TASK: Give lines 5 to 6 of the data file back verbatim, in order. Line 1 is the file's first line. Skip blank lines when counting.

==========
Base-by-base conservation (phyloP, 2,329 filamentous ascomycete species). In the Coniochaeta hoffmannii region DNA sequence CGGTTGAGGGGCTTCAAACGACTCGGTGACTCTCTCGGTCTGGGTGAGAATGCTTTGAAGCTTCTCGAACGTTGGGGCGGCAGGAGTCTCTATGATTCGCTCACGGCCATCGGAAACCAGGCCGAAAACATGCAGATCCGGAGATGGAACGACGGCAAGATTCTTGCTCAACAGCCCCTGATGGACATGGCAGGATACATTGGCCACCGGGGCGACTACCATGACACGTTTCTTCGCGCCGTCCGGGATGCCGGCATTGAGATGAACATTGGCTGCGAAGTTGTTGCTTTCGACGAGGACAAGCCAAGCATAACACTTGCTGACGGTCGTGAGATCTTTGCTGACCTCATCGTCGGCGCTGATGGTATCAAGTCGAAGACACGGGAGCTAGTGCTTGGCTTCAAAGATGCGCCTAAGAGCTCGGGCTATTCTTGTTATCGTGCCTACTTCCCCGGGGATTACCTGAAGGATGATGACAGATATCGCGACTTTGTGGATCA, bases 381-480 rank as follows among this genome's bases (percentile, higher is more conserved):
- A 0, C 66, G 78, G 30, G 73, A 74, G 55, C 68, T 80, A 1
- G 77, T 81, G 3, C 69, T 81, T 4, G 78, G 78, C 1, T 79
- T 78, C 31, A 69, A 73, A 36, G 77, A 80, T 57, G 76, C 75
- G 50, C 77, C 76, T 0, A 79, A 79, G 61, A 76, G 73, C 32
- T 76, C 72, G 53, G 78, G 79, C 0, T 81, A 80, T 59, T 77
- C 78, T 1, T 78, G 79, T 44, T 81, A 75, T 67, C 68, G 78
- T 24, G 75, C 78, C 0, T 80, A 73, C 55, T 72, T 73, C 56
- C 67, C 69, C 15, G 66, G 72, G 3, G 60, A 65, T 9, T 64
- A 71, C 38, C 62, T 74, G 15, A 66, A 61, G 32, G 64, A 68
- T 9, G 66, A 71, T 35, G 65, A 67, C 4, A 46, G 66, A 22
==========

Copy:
- G 50, C 77, C 76, T 0, A 79, A 79, G 61, A 76, G 73, C 32
- T 76, C 72, G 53, G 78, G 79, C 0, T 81, A 80, T 59, T 77